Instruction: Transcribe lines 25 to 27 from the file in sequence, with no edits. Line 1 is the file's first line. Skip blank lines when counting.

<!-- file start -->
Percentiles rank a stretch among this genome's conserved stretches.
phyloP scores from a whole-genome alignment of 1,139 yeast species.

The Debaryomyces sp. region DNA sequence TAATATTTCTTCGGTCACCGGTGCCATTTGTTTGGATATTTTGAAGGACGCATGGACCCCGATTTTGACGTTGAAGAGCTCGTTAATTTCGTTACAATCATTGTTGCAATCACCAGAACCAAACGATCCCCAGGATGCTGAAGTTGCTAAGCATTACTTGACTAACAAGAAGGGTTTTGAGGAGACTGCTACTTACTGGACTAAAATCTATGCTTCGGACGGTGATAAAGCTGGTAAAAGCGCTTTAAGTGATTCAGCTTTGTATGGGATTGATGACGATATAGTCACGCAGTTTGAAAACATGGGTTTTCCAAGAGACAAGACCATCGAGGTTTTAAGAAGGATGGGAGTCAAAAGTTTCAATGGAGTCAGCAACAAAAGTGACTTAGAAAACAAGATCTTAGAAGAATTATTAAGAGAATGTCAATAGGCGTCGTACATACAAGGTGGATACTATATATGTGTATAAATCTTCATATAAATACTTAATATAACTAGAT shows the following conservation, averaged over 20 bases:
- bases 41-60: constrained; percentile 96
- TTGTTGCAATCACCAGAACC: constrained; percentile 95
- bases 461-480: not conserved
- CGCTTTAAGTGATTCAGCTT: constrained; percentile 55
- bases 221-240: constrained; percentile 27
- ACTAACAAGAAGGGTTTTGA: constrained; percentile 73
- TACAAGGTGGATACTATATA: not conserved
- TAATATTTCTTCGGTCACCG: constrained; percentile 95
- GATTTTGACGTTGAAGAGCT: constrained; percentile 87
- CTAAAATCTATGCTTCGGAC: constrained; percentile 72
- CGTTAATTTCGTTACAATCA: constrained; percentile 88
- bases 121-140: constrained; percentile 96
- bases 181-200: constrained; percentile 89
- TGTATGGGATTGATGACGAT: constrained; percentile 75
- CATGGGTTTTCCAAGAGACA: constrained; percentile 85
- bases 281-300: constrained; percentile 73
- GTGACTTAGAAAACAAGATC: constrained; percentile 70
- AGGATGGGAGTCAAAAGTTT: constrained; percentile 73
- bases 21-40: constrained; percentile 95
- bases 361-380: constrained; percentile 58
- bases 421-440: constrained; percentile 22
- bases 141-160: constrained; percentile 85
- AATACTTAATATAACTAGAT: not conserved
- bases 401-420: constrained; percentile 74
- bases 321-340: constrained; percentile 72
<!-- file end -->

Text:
- bases 141-160: constrained; percentile 85
- AATACTTAATATAACTAGAT: not conserved
- bases 401-420: constrained; percentile 74